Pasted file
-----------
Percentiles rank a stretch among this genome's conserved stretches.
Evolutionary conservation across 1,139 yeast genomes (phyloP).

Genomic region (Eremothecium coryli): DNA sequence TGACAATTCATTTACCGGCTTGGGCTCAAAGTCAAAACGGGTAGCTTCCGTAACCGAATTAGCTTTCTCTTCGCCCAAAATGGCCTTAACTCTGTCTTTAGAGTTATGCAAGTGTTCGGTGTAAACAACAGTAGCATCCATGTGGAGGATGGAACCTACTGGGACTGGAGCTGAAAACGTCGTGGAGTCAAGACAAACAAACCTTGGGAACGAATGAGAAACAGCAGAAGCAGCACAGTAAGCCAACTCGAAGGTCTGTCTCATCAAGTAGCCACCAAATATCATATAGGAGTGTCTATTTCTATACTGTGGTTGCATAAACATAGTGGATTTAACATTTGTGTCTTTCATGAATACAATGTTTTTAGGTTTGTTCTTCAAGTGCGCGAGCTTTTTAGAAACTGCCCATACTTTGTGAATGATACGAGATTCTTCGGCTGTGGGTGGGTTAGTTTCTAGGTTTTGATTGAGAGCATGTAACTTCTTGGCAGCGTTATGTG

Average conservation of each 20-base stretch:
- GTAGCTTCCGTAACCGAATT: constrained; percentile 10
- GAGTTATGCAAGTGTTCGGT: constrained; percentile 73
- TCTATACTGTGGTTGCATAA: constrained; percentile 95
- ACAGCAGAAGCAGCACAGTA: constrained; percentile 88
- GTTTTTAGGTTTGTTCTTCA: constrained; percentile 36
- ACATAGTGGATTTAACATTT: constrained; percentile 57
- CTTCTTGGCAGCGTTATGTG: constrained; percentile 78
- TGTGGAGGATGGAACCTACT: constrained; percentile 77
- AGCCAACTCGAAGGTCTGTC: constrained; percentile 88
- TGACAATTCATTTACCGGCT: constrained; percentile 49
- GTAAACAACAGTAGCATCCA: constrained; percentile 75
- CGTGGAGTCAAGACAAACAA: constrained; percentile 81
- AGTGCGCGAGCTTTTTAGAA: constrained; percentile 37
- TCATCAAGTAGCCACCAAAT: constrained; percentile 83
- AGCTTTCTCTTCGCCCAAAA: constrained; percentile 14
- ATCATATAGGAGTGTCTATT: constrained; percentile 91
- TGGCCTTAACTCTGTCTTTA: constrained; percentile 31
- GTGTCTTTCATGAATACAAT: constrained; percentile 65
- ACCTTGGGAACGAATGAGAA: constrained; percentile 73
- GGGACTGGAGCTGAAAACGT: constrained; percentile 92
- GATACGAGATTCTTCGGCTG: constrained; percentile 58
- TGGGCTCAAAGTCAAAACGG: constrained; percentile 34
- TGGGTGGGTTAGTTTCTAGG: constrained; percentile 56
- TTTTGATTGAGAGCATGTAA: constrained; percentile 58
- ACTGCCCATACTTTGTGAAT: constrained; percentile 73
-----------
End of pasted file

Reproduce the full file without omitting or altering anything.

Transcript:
Percentiles rank a stretch among this genome's conserved stretches.
Evolutionary conservation across 1,139 yeast genomes (phyloP).

Genomic region (Eremothecium coryli): DNA sequence TGACAATTCATTTACCGGCTTGGGCTCAAAGTCAAAACGGGTAGCTTCCGTAACCGAATTAGCTTTCTCTTCGCCCAAAATGGCCTTAACTCTGTCTTTAGAGTTATGCAAGTGTTCGGTGTAAACAACAGTAGCATCCATGTGGAGGATGGAACCTACTGGGACTGGAGCTGAAAACGTCGTGGAGTCAAGACAAACAAACCTTGGGAACGAATGAGAAACAGCAGAAGCAGCACAGTAAGCCAACTCGAAGGTCTGTCTCATCAAGTAGCCACCAAATATCATATAGGAGTGTCTATTTCTATACTGTGGTTGCATAAACATAGTGGATTTAACATTTGTGTCTTTCATGAATACAATGTTTTTAGGTTTGTTCTTCAAGTGCGCGAGCTTTTTAGAAACTGCCCATACTTTGTGAATGATACGAGATTCTTCGGCTGTGGGTGGGTTAGTTTCTAGGTTTTGATTGAGAGCATGTAACTTCTTGGCAGCGTTATGTG

Average conservation of each 20-base stretch:
- GTAGCTTCCGTAACCGAATT: constrained; percentile 10
- GAGTTATGCAAGTGTTCGGT: constrained; percentile 73
- TCTATACTGTGGTTGCATAA: constrained; percentile 95
- ACAGCAGAAGCAGCACAGTA: constrained; percentile 88
- GTTTTTAGGTTTGTTCTTCA: constrained; percentile 36
- ACATAGTGGATTTAACATTT: constrained; percentile 57
- CTTCTTGGCAGCGTTATGTG: constrained; percentile 78
- TGTGGAGGATGGAACCTACT: constrained; percentile 77
- AGCCAACTCGAAGGTCTGTC: constrained; percentile 88
- TGACAATTCATTTACCGGCT: constrained; percentile 49
- GTAAACAACAGTAGCATCCA: constrained; percentile 75
- CGTGGAGTCAAGACAAACAA: constrained; percentile 81
- AGTGCGCGAGCTTTTTAGAA: constrained; percentile 37
- TCATCAAGTAGCCACCAAAT: constrained; percentile 83
- AGCTTTCTCTTCGCCCAAAA: constrained; percentile 14
- ATCATATAGGAGTGTCTATT: constrained; percentile 91
- TGGCCTTAACTCTGTCTTTA: constrained; percentile 31
- GTGTCTTTCATGAATACAAT: constrained; percentile 65
- ACCTTGGGAACGAATGAGAA: constrained; percentile 73
- GGGACTGGAGCTGAAAACGT: constrained; percentile 92
- GATACGAGATTCTTCGGCTG: constrained; percentile 58
- TGGGCTCAAAGTCAAAACGG: constrained; percentile 34
- TGGGTGGGTTAGTTTCTAGG: constrained; percentile 56
- TTTTGATTGAGAGCATGTAA: constrained; percentile 58
- ACTGCCCATACTTTGTGAAT: constrained; percentile 73